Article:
The 'Battle of Tomaszów Lubelski' was fought between German and Polish forces near the town of Tomaszów Lubelski in Poland (17/26 September 1939).
The battle was the second largest engagement after the 'Battle of the Bzura' in the Germans 'Weiss' (i) invasion of Poland battle and also the largest armoured battle of the campaign. It resulted in the surrender of the Armia 'Krakow' on 20 September 1939. The battle can be divided into two phases, the first taking place on 10/20 September and the second on 21/26 September.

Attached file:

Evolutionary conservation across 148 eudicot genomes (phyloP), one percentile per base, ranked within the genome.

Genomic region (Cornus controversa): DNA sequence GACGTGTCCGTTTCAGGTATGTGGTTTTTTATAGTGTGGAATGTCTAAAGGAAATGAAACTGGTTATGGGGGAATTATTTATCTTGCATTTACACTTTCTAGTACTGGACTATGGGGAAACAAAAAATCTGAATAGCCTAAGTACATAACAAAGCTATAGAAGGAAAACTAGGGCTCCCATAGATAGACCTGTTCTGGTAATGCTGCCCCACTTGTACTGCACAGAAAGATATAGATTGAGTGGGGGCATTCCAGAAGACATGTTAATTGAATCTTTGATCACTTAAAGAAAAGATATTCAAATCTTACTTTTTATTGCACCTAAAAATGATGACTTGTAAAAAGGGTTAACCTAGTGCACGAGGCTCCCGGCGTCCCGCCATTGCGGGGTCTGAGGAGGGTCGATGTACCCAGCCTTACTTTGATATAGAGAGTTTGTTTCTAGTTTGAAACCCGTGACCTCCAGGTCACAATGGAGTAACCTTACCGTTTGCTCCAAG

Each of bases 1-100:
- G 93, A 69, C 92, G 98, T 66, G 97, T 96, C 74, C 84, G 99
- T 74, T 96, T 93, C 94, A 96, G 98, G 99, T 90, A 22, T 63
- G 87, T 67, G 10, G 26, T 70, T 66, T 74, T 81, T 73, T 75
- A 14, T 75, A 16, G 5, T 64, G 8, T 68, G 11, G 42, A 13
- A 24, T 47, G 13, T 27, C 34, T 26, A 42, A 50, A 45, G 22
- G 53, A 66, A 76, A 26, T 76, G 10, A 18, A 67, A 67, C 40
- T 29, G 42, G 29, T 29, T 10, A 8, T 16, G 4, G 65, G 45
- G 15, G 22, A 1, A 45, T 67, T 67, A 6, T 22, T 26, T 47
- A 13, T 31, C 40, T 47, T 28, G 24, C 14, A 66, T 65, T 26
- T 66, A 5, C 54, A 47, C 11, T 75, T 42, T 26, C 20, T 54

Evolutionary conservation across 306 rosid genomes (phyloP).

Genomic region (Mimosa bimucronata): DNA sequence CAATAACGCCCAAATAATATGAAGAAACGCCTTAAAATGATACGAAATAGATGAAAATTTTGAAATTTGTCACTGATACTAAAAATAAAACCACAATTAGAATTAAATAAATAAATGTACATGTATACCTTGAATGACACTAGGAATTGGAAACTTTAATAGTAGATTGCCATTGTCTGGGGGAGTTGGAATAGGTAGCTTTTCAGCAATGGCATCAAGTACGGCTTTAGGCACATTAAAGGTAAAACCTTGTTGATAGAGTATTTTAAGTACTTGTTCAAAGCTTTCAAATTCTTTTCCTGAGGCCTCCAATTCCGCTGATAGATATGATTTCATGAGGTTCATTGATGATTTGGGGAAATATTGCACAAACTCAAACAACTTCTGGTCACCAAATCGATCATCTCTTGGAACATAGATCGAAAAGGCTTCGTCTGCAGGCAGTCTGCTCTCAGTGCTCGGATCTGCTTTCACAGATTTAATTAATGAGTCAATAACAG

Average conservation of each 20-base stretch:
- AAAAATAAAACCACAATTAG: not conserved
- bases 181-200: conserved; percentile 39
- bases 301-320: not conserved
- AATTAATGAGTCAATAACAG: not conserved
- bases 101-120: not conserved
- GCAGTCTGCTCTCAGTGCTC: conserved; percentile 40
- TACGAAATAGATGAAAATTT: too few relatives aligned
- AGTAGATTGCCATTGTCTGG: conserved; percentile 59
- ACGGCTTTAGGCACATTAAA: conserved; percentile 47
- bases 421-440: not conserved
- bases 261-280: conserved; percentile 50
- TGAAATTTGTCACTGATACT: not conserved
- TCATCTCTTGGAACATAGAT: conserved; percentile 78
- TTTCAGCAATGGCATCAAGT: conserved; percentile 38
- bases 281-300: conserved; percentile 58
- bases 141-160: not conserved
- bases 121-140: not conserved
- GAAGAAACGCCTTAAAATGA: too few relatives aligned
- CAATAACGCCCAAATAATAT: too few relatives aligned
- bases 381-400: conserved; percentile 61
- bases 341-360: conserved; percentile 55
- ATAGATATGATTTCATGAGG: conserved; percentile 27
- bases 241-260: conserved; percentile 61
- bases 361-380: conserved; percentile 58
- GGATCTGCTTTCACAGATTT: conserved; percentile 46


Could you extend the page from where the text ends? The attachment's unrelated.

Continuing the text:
In the first phase the Polish forces, comprising Generał brygady Tadeusz Piskor’s Armia 'Lublin' and Generał dywizji Antoni Szylling’s Armia 'Krakow' attempted to break through the German positions around Tomaszów towards the Romanian 'bridgehead' area. On 15 September, both of these armies were in the area to the south-west of Frampol. Their movement to the south was blocked, however, by the presence two German formations, namely General Ernst Busch’s VIII Corps round Biłgoraj, and General Ewald von Kleist’s XXII Corps (mot.), comprising Generalleutnant Rudolf Veiel’s 2nd Panzerdivision and Generalleutnant Dr Alfred Ritter von Hubicki’s 4th leichte Division, round Hrubieszów, Zamość and Tomaszów Lubelski. The Polish forces, concentrated around Frampol, were thus surrounded by six to seven German divisions. Since neither the Armia 'Kraków' nor the Armia 'Lublin' had any aircraft, Szylling decided to risk an attack on the Germans without knowing their real strength. He knew that Panzer forces had already approached Rawa Ruska, and hoped that their units would be stretched comparatively thinly along the road linking Jarosław and Rawa. The Polish forces included one of the largest Polish armoured units of that time, the Warsaw Armoured Motorised Brigade, and Szyling and Piskor decided that this brigade would make a demonstration attack on Tomaszów, drawing the attention of the Germans.